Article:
DE LA VIÑA, GUSTAVO
DE LA VIÑA, GUSTAVO (1939–2009). Gustavo “Gus” de la Viña (Vina) was the first Mexican American to serve as chief of the United States Border Patrol. He worked to restrain the flow of illegal immigration into the U.S., initiated a proactive strategy in border protection, and worked to secure the safety of would-be undocumented immigrants. De la Viña was born on June 24, 1939, in Edinburg, Texas. His father died when he was just an infant, leaving his mother, a schoolteacher, to raise Gus and his brother Frank. Gus graduated from Edinburg High School in 1958 and in 1963 graduated with a bachelor of arts degree from what became the University of Texas Pan American (presently part of the University of Texas Rio Grande Valley). He worked for some time as an elementary school gym teacher but later joined the U. S. Border Patrol in 1970. He was assigned to the Eagle Pass, Texas, port of entry.
Through the years De la Viña occupied several supervisory positions at border patrol academies and ascended the ranks to deputy El Paso sector chief from 1984 to 1990. At a time when the San Diego sector was considered the busiest in the nation, De la Viña served for four years as chief patrol agent. While working in San Diego, De la Viña implemented Operation Gatekeeper. The program began in the early 1990s, and it consisted of adding infrastructure such as improved border fencing and enhanced technology (including stadium-style lighting and automated processing of detainees). The operation also significantly increased the number of agents along the border. The border patrol launched the operation in San Diego, then in El Paso, and finally along the entire Mexican border. Although the federal government deemed the operation successful, others criticized the human costs of its success. The new strategy diverted human trafficking to mountainous and arid regions to the east of San Diego, which proved more difficult for immigrants and resulted in more deaths. After his work in San Diego, in 1995 De la Viña became Western regional director for the Immigration and Naturalization Service, which at the time was the border patrol's parent agency. Finally in 1997 De la Viña became chief of the border patrol; he was the first Mexican American to hold the position.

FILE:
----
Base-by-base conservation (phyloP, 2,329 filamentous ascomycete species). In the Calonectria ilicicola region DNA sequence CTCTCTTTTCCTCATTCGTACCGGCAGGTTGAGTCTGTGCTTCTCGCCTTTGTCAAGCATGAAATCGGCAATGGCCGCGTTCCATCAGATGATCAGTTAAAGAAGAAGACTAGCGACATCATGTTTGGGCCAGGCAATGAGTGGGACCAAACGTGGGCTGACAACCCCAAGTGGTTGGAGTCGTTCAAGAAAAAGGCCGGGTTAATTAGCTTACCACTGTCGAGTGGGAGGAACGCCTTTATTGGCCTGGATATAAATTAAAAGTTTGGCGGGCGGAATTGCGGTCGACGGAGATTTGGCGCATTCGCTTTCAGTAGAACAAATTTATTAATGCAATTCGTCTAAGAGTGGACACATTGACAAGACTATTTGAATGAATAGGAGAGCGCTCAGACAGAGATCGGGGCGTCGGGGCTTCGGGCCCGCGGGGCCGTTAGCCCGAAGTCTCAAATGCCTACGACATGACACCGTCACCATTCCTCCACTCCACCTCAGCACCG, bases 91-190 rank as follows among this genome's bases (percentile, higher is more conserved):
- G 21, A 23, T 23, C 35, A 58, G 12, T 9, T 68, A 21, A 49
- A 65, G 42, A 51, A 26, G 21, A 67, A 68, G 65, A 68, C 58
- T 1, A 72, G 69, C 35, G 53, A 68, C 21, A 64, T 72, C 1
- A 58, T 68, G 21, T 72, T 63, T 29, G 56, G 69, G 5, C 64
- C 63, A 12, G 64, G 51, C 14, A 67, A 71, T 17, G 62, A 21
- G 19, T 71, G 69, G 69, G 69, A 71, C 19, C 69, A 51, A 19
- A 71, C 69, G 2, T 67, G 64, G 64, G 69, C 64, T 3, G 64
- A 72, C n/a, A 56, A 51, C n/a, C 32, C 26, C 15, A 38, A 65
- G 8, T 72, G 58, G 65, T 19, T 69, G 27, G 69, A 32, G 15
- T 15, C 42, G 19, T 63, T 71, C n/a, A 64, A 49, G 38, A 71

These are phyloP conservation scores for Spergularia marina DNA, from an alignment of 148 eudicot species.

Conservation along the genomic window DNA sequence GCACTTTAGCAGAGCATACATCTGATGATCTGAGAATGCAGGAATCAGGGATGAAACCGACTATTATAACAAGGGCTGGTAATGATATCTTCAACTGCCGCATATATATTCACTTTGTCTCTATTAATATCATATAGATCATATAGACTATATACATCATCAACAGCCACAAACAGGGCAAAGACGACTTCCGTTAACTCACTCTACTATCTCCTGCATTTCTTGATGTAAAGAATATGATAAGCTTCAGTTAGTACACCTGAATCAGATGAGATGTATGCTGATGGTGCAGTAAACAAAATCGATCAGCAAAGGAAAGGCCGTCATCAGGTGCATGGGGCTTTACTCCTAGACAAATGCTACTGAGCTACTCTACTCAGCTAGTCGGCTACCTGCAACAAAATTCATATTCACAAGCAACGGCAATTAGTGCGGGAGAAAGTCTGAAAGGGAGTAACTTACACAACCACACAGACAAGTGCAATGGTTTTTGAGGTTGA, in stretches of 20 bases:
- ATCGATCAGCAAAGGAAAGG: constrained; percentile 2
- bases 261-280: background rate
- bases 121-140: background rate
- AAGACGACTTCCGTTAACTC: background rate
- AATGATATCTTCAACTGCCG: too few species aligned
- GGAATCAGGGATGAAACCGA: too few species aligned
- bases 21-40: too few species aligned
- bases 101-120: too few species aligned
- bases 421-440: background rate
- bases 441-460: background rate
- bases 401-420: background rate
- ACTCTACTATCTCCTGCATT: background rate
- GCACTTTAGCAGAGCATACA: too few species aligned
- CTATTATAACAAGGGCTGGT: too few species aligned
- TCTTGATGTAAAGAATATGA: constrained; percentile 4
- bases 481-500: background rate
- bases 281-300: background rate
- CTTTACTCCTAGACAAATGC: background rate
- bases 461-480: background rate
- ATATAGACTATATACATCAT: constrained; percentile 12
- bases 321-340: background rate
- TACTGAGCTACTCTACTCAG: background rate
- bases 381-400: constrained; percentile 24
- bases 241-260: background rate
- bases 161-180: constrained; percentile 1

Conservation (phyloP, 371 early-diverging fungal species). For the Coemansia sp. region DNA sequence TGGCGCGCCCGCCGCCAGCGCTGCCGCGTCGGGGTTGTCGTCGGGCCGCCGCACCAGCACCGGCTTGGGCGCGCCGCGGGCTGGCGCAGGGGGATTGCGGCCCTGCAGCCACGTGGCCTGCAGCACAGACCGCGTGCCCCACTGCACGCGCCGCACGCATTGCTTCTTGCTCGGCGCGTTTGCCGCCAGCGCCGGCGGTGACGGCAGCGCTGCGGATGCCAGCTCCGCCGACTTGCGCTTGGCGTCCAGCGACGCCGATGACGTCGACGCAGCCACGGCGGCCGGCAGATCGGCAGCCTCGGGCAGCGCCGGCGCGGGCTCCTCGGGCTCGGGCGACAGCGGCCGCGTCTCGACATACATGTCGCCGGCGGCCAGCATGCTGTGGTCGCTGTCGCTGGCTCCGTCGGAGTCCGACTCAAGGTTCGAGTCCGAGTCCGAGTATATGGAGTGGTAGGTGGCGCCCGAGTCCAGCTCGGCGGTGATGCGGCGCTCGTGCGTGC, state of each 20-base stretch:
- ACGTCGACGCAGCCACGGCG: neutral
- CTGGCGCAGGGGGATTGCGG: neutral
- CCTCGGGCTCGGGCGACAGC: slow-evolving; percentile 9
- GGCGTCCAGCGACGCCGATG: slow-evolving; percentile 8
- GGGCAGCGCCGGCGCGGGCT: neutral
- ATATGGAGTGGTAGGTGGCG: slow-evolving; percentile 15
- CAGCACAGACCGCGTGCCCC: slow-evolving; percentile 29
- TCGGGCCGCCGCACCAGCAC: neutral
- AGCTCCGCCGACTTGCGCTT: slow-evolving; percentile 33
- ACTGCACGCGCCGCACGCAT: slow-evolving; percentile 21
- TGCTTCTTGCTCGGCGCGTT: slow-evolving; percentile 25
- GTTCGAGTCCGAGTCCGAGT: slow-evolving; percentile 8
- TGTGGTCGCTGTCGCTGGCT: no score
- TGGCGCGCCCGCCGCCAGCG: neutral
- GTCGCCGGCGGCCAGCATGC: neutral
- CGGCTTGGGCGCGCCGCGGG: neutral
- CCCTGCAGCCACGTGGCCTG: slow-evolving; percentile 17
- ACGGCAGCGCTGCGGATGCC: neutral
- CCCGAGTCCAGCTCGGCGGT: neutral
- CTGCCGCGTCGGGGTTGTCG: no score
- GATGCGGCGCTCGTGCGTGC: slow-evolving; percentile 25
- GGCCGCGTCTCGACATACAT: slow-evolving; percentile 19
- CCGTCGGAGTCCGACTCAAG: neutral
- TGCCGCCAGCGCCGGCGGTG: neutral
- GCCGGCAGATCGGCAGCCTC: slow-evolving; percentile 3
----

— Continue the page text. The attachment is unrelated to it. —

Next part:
Under his care, the border patrol was responsible for patrolling the Mexican and Canadian land borders and the coastal waters surrounding the Florida Peninsula and Puerto Rico. With maritime jurisdiction in U.S. ports, harbors, vessels, and waterfront facilities, the United States Coast Guard collaborated with the border patrol to help deter illegal immigration in the Gulf of Mexico, the Atlantic, and the Pacific coasts. In 1998, a year after assuming his post as border patrol chief, De la Viña created the Border Safety Initiative. The initiative was meant to warn unauthorized immigrants of the perils of border crossings and included the use of public service announcements on both sides of the border. It also consisted of proactive searches for immigrants that were abandoned and suffering in deserts and other potentially deadly environments. Shortly after the attacks of September 11, 2001, De la Viña volunteered to send border patrol agents to provide additional visible security at many airports. He also oversaw the transition of the border patrol from the Department of Justice to the Customs and Border Protection Agency within the Department of Homeland Security. He remained chief of the border patrol until his retirement in 2004.